A former employee has sued Northeast Kingdom Human Services, contending he was fired for reporting financial irregularities and harassment.
James Lillicrap, who worked for nearly three years as legal counsel and compliance manager for the organization, said NKHS staff members were regularly misclassifying employees as exempt to avoid paying them for overtime hours or for time worked during lunch or other breaks.
He was fired within a week after he filed a complaint with the U.S. Department of Labor in September 2019. He filed suit this August in U.S. District Court, seeking back pay from NKHS, plus compensation for accrued vacation time.
NKHS has denied all Lillicrap’s claims. President and CEO Tomasz Jankowski declined to comment.
“What happened here is James kept trying to bring it to their attention; he was stymied by Jankowski. He was getting stonewalled,” said Lillicrap’s attorney, John Franco. “He told them he was going to report this stuff, and when he did that, he was fired.”
Northeast Kingdom Human Services is under contract with the state government to provide disability, mental health and substance abuse services to residents of Orleans, Essex and Caledonia counties. It has come under scrutiny by the state. The organization was placed on “provisional status” on Dec. 11 after a seven-month investigation by the state Department of Mental Health, and corrective action was ordered.
The investigation found organizational issues, poor staff morale and inadequate training for workers. Staff members reported that high turnover and lack of planning led to poor treatment for clients.
Over the last two years, 54 employees and clients have filed complaints with the department.
Mental Health Commissioner Sarah Squirrell said she was not aware of Lillicrap’s lawsuit, and he had not contacted the department.
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Her department’s review “focused on NKHS’ ability to meet the needs of their community and fulfill their administrative and contractual requirements” — not a review of the organization’s finances, Squirrell wrote in an email to VTDigger.
But, she added, that could change. “Should we receive credible information impacting NKHS’ administrative and/or contractual responsibilities related to their finances, we would of course consider it.”
Lillicrap declined to speak to a reporter for this story.
Lillicrap was hired at NKHS in August 2016, and noticed the misclassification almost immediately, according to the lawsuit. Several employees were underpaid, and the Fair Labor Standards Act was being violated.
Lillicrap allegedly raised the issue with the organization’s board in October 2016 and again in June 2018, after Jankowski was hired. He highlighted the concerns again in the spring and summer of 2019, according to Franco.
The complaints fell on deaf ears, Franco said.
The suit also details a culture of harassment within the organization. Lillicrap, who also worked as a compliance manager, received a series of complaints from employees about harassment from NKHS leaders, including Jankowski and some board members.
The bullying seemed specifically directed at female workers, according to the complaint.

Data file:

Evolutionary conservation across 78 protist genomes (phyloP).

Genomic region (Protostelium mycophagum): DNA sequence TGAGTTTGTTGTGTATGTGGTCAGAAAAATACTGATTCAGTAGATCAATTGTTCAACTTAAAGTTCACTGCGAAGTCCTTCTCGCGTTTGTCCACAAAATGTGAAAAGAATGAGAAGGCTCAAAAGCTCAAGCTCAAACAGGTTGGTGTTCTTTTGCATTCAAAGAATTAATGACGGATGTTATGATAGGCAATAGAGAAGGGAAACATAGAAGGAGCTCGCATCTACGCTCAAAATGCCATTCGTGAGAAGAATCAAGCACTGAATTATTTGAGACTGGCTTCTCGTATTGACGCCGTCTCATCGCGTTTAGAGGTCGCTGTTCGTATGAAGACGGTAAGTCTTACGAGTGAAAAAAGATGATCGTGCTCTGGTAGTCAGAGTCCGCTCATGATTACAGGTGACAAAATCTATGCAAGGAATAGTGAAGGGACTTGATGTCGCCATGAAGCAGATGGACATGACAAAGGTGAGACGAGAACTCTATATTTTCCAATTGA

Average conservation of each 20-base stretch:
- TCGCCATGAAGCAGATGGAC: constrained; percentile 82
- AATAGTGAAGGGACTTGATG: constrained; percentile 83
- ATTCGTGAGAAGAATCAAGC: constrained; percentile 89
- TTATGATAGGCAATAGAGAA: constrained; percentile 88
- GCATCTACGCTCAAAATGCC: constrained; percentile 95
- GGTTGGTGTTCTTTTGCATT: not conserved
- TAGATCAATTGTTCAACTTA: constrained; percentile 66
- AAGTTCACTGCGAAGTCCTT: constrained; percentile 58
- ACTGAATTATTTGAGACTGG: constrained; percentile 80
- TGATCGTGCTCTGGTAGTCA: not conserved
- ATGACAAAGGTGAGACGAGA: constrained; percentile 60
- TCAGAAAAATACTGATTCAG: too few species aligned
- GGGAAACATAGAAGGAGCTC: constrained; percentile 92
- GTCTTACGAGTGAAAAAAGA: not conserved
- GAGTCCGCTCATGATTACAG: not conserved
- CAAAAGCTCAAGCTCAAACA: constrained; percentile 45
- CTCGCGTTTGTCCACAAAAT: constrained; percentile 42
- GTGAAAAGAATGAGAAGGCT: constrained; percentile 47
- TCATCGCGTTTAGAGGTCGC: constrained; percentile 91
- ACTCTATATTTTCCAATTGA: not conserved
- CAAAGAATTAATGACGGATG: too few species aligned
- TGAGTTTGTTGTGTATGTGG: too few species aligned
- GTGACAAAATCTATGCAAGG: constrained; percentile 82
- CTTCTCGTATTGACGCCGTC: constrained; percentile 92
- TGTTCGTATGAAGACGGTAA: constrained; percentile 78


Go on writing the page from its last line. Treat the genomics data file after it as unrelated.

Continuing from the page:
Some quit because of it. Others broke down crying,
The board refused to meet with Lillicrap, according to the suit. At certain points, the board and the compliance committee, which were set up to address employee complaints, asked Lillicrap to reveal the identity of the people who had submitted anonymous complaints.
“All this inside skullduggery was going on,” Franco said.
On Sept. 6, 2019, Lillicrap filed a complaint about the wages and hours issues to the U.S. Department of Labor. The following day, Lillicrap submitted a 20-page report to the NKHS board, detailing the financial discrepancies, harassment and bullying that “remain unaddressed, minimized or flatly swept under the rug.”
To not report the information would make Lillicrap “complicit in fraudulent behavior that may well turn out to be criminal in nature,” he wrote in the letter.
On Sept. 10, Lillicrap was fired.
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Ultimately, the Department of Labor investigated, and ordered payment to some employees, according to the suit. NKHS denied the assertion in the suit. A Department of Labor spokesperson did not respond to requests for comment.
The complaints outlined in the suit are just one “subset” of the “overall chaos in the organization,” Franco said.
Ultimately, the lawsuit is about retaliation. “He was a whistleblower,” Franco said.
It’s not the first time that Lillicrap has been fired — or the first time he has sued for wrongful termination.
According to a 2014 story from the Caledonian Record, Lillicrap was fired “for cause” from his job as an attorney in California, where he worked from 1999 to 2006. He allegedly made sexual comments to his colleagues, and gave a court employee a phallic-shaped lollipop.
He filed a suit in response to the termination, saying he was fired for his complaints about the work environment.
The case was settled and dismissed, but court documents do not indicate the particulars of the settlement, according to the Record.
Lillicrap was also fired from his work as an as-needed juvenile court “referee,” in Vermont in 2007, according to the Record. His boss at the time said he hadn’t been aware of the former firing.
Franco said he was unaware of the previous litigation but that it had no bearing on the current case.
Ed. Note — This story was updated.
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